Flavors: Cream, Flowers

200 °F / 93 °C 0 min, 30 sec 2 tsp 3 OZ / 100 ML

Yay! You found some oolong that doesn’t hurt your tummy :-)


Lol I’ve found lots. The only one that hurts my stomach is Tie Guan Yin/ Iron Goddess. I don’t care for that Oolong. I want to like it bc the tea is named after the Chinese Goddess of Mercy, Guanyin,,but oh well :)

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Just ordered some new 2014 teas from Camellia Sinensis, this is the first one I decided to try.

First steep struck me as very crisp and refreshing (didn’t expect that). With subtle buttery and vegetal flavours, also a bit of sweetness, spice (cinnamon).

Second steep brought out a floral flavour (jasmine) and a nice velvety texture to the tea liquor.

Finally on the third steep the terroir came out. I expected to taste it a lot sooner, but I might just need to change the tea amount/steep time a bit.

Fourth through sixth steeps were consistent on the flavour. Overall they were a nice balance of the previous cups but still light as opposed to strong/bold on the flavour. I decided to stop on the sixth steep because the dryness was starting to dominate the mouth feel.

My expectations were met with this tea, but I still feel that some changes to the tea parameters (amount and steep time) might yield better results. I’m looking forward to many more short steep sessions to get my perfect cup of tea.

Tea steeped: rinse, 30s, 45s, 1m, 1m 30s, 2m, 2m 30s.

195 °F / 90 °C 2 tsp 3 OZ / 90 ML

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drank Xue Ya by Camellia Sinensis
1365 tasting notes

This one is from MissB. Thank you for sharing!

Sadly, not for me. It’s the green pea and spinach flavours that just do me in with so many of these green teas! I’m sure that it’s a lovely example if you like those flavours in your teas, but unless I’m pouring the tea over rice and salmon, I’m not interested.

Now, I wonder whose bag I can put the other half of the sample in. :)

Flavors: Peas, Spinach

160 °F / 71 °C 6 min, 0 sec 2 tsp 10 OZ / 295 ML

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A wildly delicious jasmine green. The most fragrant jasmine I have ever had. I have been drinking this a week straight and now and not tired of it one bit.

Flavors: Jasmine

185 °F / 85 °C 0 min, 30 sec 7 g 5 OZ / 150 ML

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Hong Jing Tian (Latin Rhodiola rosea) is an herb supposedly used in Tibet traditionally by monks engaged in physical labor, stronger than, but similar to ginseng. Used as a tonic, warming herb, balances qi, liver, cardio- genital. It is unclear to me from the store description of these 5 gr mini tuos if this herb is actually present in the tuo, whether the tea name is actual or just marketing. Rhodiola is usually sold as a powdered root or twigs.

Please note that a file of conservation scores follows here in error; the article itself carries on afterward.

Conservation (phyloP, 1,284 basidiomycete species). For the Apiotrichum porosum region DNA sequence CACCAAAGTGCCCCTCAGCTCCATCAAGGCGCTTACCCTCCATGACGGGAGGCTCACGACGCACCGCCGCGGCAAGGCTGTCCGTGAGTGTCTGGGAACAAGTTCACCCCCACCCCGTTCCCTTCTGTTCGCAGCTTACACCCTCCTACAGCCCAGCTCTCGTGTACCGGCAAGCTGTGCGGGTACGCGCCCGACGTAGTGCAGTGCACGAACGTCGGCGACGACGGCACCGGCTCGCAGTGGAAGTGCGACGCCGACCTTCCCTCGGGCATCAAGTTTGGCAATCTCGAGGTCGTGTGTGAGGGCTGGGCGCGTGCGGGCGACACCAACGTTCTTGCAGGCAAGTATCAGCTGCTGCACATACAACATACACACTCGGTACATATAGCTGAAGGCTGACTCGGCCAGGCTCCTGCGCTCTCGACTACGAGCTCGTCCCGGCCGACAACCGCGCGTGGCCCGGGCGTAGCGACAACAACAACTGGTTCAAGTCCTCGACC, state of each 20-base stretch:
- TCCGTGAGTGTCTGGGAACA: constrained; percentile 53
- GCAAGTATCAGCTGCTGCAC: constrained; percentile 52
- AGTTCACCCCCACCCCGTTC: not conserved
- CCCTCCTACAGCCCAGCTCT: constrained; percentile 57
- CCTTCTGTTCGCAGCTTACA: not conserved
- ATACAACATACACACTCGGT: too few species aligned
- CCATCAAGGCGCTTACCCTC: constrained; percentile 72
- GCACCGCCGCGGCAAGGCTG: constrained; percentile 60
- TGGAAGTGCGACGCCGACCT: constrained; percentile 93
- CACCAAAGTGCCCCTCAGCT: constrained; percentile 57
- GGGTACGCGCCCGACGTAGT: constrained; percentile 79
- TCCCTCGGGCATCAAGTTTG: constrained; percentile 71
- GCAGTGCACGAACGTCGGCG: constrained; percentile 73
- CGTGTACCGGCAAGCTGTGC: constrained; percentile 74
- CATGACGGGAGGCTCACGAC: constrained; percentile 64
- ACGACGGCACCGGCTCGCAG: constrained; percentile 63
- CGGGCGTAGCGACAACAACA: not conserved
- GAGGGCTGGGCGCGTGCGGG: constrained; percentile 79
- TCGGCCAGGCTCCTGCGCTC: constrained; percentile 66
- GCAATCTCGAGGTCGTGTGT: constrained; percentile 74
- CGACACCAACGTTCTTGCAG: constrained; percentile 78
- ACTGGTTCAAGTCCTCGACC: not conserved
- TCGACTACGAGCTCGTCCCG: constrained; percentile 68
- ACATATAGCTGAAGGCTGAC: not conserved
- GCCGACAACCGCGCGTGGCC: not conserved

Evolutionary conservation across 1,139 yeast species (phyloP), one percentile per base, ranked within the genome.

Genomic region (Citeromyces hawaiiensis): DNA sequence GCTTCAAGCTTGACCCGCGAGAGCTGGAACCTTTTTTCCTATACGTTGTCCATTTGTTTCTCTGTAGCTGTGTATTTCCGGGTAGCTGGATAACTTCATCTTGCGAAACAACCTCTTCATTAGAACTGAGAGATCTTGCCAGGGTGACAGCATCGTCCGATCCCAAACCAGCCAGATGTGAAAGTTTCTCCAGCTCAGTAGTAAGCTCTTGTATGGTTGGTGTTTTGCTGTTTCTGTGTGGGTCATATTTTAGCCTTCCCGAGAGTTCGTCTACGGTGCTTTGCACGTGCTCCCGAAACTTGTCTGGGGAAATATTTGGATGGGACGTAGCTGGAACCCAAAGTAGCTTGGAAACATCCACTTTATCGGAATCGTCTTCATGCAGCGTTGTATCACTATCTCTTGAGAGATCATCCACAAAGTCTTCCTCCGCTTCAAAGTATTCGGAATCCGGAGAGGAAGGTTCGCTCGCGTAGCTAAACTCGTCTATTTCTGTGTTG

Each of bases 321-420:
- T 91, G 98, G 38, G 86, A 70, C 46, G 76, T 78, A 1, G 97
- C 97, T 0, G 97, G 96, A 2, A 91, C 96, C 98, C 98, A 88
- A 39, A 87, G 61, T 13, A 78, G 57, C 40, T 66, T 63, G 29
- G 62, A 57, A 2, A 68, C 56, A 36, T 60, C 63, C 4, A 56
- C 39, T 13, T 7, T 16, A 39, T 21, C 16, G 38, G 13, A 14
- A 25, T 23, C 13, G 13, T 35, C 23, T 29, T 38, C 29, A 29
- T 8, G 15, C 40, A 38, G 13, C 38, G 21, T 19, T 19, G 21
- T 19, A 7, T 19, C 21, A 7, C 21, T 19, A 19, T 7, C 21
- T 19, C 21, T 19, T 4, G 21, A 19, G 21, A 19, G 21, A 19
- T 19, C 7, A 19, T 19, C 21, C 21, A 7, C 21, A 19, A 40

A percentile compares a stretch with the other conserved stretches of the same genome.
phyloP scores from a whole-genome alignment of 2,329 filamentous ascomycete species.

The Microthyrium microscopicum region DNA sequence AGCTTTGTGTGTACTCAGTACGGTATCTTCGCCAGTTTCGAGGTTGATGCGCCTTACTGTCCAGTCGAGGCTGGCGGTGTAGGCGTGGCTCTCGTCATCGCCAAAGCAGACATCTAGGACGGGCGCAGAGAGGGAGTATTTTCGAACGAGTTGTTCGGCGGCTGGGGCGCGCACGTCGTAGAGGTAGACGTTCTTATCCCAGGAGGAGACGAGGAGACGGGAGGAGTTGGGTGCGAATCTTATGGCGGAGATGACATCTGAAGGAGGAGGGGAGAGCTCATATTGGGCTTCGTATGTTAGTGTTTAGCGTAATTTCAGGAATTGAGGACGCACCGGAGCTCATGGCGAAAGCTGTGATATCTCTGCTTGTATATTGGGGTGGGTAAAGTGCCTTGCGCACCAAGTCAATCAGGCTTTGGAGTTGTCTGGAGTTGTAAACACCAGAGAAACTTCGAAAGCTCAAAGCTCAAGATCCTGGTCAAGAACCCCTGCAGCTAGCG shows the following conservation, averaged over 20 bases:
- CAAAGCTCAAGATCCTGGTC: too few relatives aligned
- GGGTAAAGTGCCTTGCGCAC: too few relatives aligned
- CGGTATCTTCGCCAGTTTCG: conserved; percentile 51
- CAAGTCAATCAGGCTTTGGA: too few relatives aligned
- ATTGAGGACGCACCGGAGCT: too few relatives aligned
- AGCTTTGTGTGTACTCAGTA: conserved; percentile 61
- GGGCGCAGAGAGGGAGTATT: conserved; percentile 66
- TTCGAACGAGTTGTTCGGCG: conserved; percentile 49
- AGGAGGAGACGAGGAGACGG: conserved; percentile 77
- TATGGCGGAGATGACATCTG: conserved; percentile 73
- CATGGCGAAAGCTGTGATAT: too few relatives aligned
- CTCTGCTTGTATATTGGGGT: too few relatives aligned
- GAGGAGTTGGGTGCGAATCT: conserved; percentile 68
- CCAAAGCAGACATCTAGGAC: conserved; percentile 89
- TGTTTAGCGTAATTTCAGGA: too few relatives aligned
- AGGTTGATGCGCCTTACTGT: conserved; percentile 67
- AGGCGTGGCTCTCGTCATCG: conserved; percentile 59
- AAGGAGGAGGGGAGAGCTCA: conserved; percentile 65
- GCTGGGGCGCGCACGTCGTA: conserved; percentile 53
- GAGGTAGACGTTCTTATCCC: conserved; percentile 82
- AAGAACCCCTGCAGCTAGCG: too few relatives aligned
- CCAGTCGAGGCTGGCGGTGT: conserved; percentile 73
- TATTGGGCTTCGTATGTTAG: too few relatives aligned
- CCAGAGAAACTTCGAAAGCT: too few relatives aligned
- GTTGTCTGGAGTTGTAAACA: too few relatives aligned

Having said that, I think the twigs or root powder might really be in here. The tuos look hand formed rather than molded. The smaller 5 g size is perfect to toss in a Yixing. Opens up right after the rinse. I used about 200F temp. Dark red liquor, straddles the edge of musty to a little fishy in the aroma but not the taste. Viscous, bubbles stayed in the cup. Broken leaves and really cooked black twigs, but some fairly green leaves showed up in the pot for me.

Not bad for a shou, rolls and tingles the entire tongue and I definitely taste the black earth/ scorched bark with a touch of sweetness, not mineral quality or fig in the description. Not much change in the steeps, which is expected from a shou.

The real kicker of this tea though is in the heat it generates in the esophagus, upper stomach and heart. 8-10 steeps I was breaking a sweat. This tea is how to get your Yang on. I am really Yang anyway, and I will be treating this tea as a medicinal. This is a good tonic for jet lag and too much airplane food, or the salad someone makes for dinner in the winter. That clammy, cold feeling of too much yin food. I am overly warm anyway and had to chase the whole thing with half a glass of milk and I am still feeling the stomach and heart heat an hour later.

Like I said, I don’t know what is in this tuo, if it doesn’t have Rhodiola it is a darn good imitation in a puerh. I am going to treat this as if that herb is in there. However, it does concern me that the website description doesn’t tell people outright that an herb is in the tea you might not need. If you want a risk, would recommend for brave men, caution in women, check with your doctor or herbalist about Rhodiola to be sure.

Flavors: Burnt, Decayed wood, Earth, Fig

Boiling 0 min, 15 sec 5 g 7 OZ / 200 ML